Without question, the history of the championship is at the heart of any desire to hold the Claret Jug. The names on this most coveted trophy date back to 1872 when Tom Morris Jr. won the championship for the fourth time. Prior to the 1870 Open, the winner was presented the Challenge Belt, which was expected to be worn to social events for the entire year. The winner would return the Challenge Belt prior to the start of the next Open Championship. It was also understood that if someone could win the Open in three consecutive years, he could permanently keep the Belt. Tom Morris Jr. did just that by winning the Open Championship in 1868, 1869, and 1870. There was no championship held in 1871 since there was not a trophy to present to the winner. Therefore, a new trophy needed to be created to present to the winner, the Claret Jug.
The smallest of golf’s four major championship trophies, but the one with the largest history behind it is the Claret Jug. Made of sterling silver, the official name of the trophy is The Golf Champion Trophy which is etched onto the trophy. Winners of the Open are considered to be the “Champion Golfer of the Year,” a term that must ring wonderfully in the ears of the winner. The Claret Jug is designed to hold a full bottle of wine and is blessed with an unusual adornment on the handle of the jug. The bearded face of Dionysus, the Greek god of wine, is positioned at the top of the handle where the thumb is placed in pouring the beverage of choice. The beverage of choice is not a Scottish single malt scotch but rather a nice French Bordeaux, which the folks in England like to refer to as a claret wine.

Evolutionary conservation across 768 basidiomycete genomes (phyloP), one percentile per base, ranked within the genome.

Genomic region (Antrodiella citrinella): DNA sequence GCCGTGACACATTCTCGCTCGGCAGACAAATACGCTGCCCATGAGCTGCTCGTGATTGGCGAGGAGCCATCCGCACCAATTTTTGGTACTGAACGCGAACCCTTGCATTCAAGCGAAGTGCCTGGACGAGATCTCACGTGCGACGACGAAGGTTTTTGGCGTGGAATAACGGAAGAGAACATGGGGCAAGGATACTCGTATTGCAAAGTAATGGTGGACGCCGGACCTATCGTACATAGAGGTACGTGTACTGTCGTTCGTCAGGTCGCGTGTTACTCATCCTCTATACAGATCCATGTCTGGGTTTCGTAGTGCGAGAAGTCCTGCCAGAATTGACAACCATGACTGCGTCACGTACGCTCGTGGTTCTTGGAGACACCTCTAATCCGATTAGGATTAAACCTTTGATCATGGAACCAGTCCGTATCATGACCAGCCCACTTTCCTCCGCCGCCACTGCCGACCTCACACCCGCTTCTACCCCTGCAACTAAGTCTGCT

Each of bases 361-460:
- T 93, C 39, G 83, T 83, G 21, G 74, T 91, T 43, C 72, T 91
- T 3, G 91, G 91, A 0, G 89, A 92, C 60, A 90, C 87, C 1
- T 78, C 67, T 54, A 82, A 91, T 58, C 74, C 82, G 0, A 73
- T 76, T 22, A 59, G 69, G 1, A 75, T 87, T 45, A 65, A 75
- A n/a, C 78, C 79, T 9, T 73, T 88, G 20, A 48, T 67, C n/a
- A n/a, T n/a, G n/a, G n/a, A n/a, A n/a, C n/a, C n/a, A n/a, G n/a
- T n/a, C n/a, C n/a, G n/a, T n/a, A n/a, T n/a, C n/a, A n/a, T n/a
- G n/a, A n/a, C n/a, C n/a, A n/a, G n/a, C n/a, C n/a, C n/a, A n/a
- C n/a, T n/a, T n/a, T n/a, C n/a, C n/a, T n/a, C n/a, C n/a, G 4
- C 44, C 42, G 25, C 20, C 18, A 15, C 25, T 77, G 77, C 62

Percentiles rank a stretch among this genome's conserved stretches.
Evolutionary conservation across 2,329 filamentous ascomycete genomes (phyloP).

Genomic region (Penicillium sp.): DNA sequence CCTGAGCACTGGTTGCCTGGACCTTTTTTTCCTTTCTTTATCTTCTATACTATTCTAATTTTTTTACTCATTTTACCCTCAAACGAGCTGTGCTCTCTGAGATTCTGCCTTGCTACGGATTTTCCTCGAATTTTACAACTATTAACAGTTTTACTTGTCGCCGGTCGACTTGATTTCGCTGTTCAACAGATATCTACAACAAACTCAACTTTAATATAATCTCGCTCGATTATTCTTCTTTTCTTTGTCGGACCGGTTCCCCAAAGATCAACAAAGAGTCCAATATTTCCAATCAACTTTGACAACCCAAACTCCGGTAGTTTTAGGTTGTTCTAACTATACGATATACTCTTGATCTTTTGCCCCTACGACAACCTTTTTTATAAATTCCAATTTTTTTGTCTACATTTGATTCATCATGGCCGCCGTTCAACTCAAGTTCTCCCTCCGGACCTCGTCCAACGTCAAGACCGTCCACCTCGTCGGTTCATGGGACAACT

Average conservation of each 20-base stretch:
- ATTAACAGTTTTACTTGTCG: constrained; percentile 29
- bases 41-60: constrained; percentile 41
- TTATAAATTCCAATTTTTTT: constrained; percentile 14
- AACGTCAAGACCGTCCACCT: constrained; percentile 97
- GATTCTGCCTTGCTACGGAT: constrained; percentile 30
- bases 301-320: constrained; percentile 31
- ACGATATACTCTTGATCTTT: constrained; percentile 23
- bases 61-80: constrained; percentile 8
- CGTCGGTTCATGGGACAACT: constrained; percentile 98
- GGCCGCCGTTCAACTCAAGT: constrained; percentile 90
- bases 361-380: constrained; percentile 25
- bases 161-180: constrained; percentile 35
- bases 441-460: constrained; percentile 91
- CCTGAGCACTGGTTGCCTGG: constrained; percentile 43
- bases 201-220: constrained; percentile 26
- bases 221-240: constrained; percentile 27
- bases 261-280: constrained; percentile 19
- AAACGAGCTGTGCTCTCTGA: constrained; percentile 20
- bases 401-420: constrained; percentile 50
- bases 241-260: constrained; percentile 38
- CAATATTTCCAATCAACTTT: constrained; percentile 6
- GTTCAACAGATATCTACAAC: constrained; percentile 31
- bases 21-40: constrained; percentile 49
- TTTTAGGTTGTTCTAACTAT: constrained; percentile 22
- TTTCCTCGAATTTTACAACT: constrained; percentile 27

Holding the Jug,
When Collin Morikawa was presented the Claret Jug on Sunday, he said that “hearing the champion golfer of the year gives me chills.” I am certain that almost any golfer that is fortunate to hold the Claret Jug would get a similar feeling. In 1994, I was at an event at Lake Nona Country Club in Orlando when I got my chance. Lake Nona member Nick Price had just won the Open Championship at Turnberry, and the oldest trophy in golf was on display for the membership. The Director of Golf, Gregor Jamison, was kind enough to bring out the trophy and talk about the history of it and let a few of us hold the Claret Jug. Holding the Claret Jug was incredible! Even though my name was not on the Jug, it was still a chilling experience to have it in my hands as I scoured through as many of the names as I could in the short time I held history in my hands. I could have studied the trophy for hours as there is so much to the special silver jug.
When the average American golf fan is asked which major championship would be the best to win, the Masters has always been on top. It is also the same when American PGA Tour professionals are asked that particular question. If you ask international players and fans, the answer can be different. The Masters is an invitational, so it is very difficult to get into the field, especially for international players. The Open has always been open to any golfer in the world to qualify and participate. The Open has been played on traditional links-style golf courses, the kind of courses that have been played upon for almost 500 years. For golf historians and many passionate golfers, the best major is the oldest major. Combining the home of golf with traditional links venues, the list of the greatest champions, and finally, the oldest and most historic trophy for the champion golfer, all of this raises the status of this event to the pinnacle of golf championships.
If you’d like to study with Bradley Turner and other PGA Master Professionals, contact the College of Golf today.